Need help reading labs really bad at putting it together - page 2
I'm a nursing student and have a patient i have to give care to tomorrow and they have myasthenia gravis and their lymph count is high. And I need help so if anyone has any websites I would... Read More
Sep 15, '05You are welcome. You will also get an e-mail with my post. You'll get the hang of how this system works! I'll be hanging out on this site for awhile yet tonight if you need any more help.
Sep 15, '05Quote from DaytoniteThe high lymph count is not generally a symptom of the MG itself although it is common for MG patients to have autoimmune disease as well going on. However, an elevated lymph count indicates a possible infectious process or even a possible leukemia going on as well. The monocyte count gets elevated when the patient's immune system is attempting to replace active granulocytes that are catabolizing debris from the process of phagocytosis.
Patients with elevated lymph counts will be lethargic, weak, fatigue easily, and may have dyspnea on exertion. That is where you go with your care plan. Address and monitor for these possibilities. You would also monitor a patient with high lymph counts for fever, acute chest pain, and chills (in other words, symptoms of infection or sepsis). So, what will you as a nurse do? You will monitor their labwork, take temps every 4 hours, assess the patient for symptoms of infection or sepsis, make sure they have assitance when they ambulate, instruct them to call for help to go to the bathroom, change the linens if they become diaphoretic so they are comfortable and give antipyretics. Now, put this into care plan form.
I was making dinner so I wasn't really able to read you memo but I just did and it really rocks and helped me start my other by putting things into perspective. I know that sounds confusing but seriosly last semester I had a teacher that just knocked my self esteem down and now I'm almost afraid to try. Really I'm not being dramatic that really helped. Thanks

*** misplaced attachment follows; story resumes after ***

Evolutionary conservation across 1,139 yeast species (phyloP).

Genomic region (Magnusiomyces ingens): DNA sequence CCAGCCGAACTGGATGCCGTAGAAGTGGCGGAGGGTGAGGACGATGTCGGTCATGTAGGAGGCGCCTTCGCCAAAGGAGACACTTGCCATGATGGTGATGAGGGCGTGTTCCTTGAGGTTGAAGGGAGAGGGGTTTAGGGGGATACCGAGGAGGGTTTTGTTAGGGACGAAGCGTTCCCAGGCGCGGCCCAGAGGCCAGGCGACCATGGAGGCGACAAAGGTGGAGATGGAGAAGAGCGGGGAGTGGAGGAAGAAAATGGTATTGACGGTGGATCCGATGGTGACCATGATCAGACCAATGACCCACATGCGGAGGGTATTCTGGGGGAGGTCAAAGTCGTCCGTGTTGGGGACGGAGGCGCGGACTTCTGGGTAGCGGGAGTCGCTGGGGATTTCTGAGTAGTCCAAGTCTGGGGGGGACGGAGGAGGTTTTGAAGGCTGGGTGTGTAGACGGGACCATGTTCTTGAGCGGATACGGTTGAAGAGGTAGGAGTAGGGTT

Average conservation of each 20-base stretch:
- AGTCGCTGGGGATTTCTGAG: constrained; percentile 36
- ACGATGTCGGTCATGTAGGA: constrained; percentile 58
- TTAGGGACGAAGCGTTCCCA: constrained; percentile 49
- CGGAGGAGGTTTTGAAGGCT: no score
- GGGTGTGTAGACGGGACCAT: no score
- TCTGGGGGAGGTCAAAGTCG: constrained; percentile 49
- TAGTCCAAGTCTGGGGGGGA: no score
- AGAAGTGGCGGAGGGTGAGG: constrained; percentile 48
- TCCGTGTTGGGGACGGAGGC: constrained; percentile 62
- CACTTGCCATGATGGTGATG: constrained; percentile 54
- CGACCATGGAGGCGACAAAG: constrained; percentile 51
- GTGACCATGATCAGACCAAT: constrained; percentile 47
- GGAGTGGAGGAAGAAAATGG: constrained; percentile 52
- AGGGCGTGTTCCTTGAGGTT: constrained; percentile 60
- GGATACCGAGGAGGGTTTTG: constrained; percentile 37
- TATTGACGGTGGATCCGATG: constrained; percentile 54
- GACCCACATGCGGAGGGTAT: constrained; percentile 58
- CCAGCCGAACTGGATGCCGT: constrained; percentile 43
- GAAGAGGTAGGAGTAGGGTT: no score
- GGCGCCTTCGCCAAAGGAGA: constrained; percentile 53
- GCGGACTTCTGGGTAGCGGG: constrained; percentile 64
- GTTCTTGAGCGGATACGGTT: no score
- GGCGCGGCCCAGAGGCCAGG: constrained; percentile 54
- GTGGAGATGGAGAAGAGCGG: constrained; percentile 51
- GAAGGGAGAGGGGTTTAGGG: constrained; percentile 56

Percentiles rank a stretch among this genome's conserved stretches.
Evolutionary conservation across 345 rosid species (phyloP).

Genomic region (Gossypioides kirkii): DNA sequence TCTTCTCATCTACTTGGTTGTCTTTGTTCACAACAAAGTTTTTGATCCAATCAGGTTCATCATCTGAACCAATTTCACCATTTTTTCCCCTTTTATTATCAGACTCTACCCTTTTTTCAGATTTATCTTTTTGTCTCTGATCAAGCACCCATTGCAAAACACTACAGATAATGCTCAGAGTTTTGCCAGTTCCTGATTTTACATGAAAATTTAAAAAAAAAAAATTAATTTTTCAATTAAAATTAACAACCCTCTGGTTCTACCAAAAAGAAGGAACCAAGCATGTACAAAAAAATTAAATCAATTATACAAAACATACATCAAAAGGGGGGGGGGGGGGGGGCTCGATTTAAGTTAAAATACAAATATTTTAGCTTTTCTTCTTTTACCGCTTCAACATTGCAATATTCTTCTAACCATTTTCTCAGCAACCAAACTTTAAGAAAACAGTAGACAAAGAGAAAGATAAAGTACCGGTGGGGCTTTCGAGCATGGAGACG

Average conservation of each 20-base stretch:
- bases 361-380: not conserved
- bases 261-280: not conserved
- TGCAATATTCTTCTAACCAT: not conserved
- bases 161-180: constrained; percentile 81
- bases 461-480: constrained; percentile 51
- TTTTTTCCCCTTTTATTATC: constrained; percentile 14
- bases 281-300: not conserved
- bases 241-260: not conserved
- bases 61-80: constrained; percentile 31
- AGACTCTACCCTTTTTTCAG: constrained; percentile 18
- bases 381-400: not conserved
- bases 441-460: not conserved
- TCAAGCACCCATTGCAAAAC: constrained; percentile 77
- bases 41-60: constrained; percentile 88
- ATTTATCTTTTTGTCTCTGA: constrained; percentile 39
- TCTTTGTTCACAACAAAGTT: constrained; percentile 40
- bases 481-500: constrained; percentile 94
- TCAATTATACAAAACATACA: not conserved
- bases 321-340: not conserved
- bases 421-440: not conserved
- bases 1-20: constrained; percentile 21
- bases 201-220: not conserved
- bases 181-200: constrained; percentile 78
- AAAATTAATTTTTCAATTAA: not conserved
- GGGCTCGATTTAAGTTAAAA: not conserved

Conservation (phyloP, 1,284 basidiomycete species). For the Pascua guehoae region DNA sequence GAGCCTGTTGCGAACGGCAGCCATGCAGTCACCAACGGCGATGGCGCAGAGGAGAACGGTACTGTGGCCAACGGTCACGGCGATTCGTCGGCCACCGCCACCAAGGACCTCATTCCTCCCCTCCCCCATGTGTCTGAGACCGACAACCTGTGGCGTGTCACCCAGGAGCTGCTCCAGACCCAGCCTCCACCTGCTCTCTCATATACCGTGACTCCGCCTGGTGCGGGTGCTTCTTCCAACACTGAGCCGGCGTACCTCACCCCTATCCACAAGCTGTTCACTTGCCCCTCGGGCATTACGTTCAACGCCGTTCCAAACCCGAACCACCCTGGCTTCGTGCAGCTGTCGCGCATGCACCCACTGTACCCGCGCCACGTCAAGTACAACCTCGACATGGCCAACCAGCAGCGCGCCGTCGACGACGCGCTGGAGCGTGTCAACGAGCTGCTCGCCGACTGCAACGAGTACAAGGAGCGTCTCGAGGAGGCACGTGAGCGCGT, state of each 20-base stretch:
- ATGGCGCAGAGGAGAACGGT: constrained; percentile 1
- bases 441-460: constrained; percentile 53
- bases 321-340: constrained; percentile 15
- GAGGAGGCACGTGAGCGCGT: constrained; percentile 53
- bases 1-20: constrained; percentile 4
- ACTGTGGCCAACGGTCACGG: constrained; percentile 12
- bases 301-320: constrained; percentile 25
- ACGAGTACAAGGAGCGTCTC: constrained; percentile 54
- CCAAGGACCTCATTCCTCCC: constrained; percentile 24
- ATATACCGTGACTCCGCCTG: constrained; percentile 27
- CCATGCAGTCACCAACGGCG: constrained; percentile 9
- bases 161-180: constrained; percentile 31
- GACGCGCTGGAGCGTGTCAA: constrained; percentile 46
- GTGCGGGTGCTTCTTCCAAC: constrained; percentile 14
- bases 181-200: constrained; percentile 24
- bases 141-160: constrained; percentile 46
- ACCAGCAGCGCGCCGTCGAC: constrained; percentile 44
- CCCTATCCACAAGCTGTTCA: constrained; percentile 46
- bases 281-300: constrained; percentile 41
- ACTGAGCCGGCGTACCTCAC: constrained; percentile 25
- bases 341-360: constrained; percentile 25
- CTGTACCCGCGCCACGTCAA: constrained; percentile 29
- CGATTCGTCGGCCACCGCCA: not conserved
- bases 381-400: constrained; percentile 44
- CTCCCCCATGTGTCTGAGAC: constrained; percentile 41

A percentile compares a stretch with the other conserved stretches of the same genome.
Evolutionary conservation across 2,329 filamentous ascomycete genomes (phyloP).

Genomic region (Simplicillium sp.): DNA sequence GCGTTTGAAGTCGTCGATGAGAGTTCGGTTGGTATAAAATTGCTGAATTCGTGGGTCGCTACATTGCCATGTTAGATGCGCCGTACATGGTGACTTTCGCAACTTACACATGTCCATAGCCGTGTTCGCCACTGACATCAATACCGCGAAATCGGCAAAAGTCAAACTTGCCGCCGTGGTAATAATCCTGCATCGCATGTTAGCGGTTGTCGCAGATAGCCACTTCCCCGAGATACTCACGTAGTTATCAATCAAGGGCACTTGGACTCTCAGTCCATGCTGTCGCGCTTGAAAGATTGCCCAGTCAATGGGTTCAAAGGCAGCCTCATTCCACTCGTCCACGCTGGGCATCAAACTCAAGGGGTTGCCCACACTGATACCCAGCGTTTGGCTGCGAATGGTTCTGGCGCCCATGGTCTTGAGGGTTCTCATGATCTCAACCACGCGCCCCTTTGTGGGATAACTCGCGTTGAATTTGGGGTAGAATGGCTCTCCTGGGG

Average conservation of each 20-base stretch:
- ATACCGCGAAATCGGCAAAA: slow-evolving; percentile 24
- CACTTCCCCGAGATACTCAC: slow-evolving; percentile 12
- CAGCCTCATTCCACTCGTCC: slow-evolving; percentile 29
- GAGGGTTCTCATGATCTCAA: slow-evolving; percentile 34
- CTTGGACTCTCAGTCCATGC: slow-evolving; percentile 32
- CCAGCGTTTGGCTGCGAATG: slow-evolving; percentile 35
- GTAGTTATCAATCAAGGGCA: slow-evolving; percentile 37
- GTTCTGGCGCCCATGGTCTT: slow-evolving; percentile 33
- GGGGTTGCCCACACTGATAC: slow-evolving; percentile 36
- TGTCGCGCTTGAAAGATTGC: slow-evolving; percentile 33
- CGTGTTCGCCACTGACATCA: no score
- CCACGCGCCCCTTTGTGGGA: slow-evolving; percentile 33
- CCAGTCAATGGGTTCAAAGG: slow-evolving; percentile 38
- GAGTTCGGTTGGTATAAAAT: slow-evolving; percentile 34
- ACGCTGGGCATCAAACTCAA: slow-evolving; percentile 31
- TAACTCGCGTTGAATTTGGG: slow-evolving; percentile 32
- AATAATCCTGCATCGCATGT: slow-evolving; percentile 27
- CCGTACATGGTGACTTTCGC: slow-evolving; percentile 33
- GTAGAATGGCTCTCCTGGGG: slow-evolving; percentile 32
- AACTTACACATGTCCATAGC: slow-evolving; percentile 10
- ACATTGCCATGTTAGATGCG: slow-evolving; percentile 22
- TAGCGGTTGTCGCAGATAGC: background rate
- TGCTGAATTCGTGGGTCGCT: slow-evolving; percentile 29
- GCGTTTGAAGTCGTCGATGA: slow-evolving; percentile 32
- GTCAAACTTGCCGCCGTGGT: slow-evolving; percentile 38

Sep 15, '05When I first started in nursing, we didn't have to do the nursing diagnosis approach to. We very simply listed patients problems on one side of the Kardex and our nursing instructions for the staff on the other side. It made it, Oh, so much easier. Then, when nursing diagnosis started being used I had to learn to kind of back into a whole new way of writing these things up. For me, using nursing diagnosis has been like coming from another country where they speak another language. I have to think in my native language (nursing problems) and then translate it into the new language (nursing diagnosis). Maybe that will help you out. When care planning I start with the patient's medical diagnoses and then make a mental list of what the nursing problems are going to be for those diseases. Then I include what kind of symptoms the patient actually has. That list of disease symptoms is then turned into nursing diagnoses. Any of the symptoms he doesn't have come under the nursing diagnosis of "Potential for. . ." At least, that is how I look at all this. To "individualize" the care plan you grab onto the symptoms the patient is actually presenting and make specific detailed instructions just for that patient. So, for instance, in the case of your MG man (or lady). . .if you know they are very weak and unsteady on their feet you are going to have nursing instructions under the "Potential for injury due to weakness" (I'm talking about potental falls here) such as, instruct patient to call for help when getting up to the bathroom, nursing staff to check patients room every 15 or 30 minutes and inquire if he needs any help with any activity, make sure his walker is at bedside and in reach, check to see that callbell is in reach of his right side (he's right handed) each time staff leaves the bedside. That kind of stuff.